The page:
Contention in 2011 has not been the Seahawks' first priority. Say what you will about always winning, wins over draft status, yadda yadda yadda. The 2011 season has been first and foremost about building a contender, and secondly about being a contender. Whether it be scouting genius or pure luck, the Seahawks' front office has accomplished this first task so masterfully that they've nearly accomplished the second in the process. But that doesn't mean the Seahawks are a contender or should be a contender. They're exactly what they are (cue, Dennis Green), and every one of you should know it by now. They're young, they're big, they're fast, they're strong, they're talented, and they're mistake-prone, they're inexperienced, they're learning, and they're incomplete.
Many have said, "Plug in a franchise QB, and this is a playoff team." That's true. But of course it's true. They don't have a franchise QB, and they're even still technically in a playoff chase. And it has nothing to do with an easy schedule or an easy division. They are legitimately good enough to contend for the playoffs. But that isn't the ultimate goal. The ultimate goal is Super Bowl contention, and they are more than a franchise QB from that. They need linebacker depth, they need more pass rush, they could use another dynamic wide receiver, they could use a better change-of-pace back, they could use some safety depth, and they could use some offensive line depth.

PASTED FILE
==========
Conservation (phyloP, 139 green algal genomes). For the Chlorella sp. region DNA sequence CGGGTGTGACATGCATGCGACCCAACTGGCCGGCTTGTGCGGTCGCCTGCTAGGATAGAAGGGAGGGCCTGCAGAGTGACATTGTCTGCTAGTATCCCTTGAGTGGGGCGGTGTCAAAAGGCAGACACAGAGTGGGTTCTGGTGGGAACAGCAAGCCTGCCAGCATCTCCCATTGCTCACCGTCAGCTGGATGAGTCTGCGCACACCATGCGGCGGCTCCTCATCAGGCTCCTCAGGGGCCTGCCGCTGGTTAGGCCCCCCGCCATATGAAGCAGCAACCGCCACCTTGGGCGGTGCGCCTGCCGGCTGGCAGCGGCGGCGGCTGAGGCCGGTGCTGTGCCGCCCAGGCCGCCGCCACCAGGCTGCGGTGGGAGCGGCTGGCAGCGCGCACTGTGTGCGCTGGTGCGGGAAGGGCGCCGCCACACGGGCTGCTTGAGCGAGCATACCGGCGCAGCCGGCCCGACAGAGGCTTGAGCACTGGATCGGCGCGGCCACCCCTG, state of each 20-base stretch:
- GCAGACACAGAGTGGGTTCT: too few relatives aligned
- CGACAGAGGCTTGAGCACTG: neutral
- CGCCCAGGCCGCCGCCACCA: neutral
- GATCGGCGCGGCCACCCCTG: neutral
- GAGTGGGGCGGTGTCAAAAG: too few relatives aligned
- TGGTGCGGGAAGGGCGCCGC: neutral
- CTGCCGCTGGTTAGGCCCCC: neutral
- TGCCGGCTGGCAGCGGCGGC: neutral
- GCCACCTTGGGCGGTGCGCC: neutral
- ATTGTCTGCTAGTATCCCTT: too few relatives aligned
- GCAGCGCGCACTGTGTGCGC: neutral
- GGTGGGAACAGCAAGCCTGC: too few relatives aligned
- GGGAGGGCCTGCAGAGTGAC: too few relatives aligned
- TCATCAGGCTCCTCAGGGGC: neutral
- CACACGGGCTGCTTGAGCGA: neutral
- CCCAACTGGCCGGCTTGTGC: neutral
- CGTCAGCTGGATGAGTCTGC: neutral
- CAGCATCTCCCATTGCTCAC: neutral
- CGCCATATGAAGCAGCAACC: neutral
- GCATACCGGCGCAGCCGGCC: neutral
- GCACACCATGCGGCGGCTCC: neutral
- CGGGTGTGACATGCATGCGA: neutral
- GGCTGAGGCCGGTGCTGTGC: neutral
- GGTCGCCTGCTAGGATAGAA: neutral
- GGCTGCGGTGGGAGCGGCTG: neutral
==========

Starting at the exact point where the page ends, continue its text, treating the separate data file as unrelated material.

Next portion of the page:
We shouldn't fool ourselves into thinking this team could have backed into the playoffs like last year and made a significant run at winning it all. I'm not saying they couldn't have, but rather that we shouldn't expect it... yet. And today showed, perhaps more than any other game, that this team is still a few pieces away from true contention.
In the postgame thread, the most popular narrative was "Tarvaris sucks, he's awful, he cost us this game, he's not the future, get rid of him!" Our dear friend Beekers most eloquently addressed this sentiment already, but allow me to take a whack at it.
As easy as it is to get caught up in the frustration of watching inept QB play down the Seahawks yet again, we can't lose sight of who this team is. It isn't a bad team desperately hoping for its quarterback to carry it through the tough times. It's a young, talented, inexperienced, legitimately GOOD team with a bright future. But for lack of any better options, Pete and John selected (in my opinion) the best current available option to develop this team into a contender. They didn't go out and sign a guy they hoped would carry them to the promised land. If that was what they were expecting, they would have paid him like it.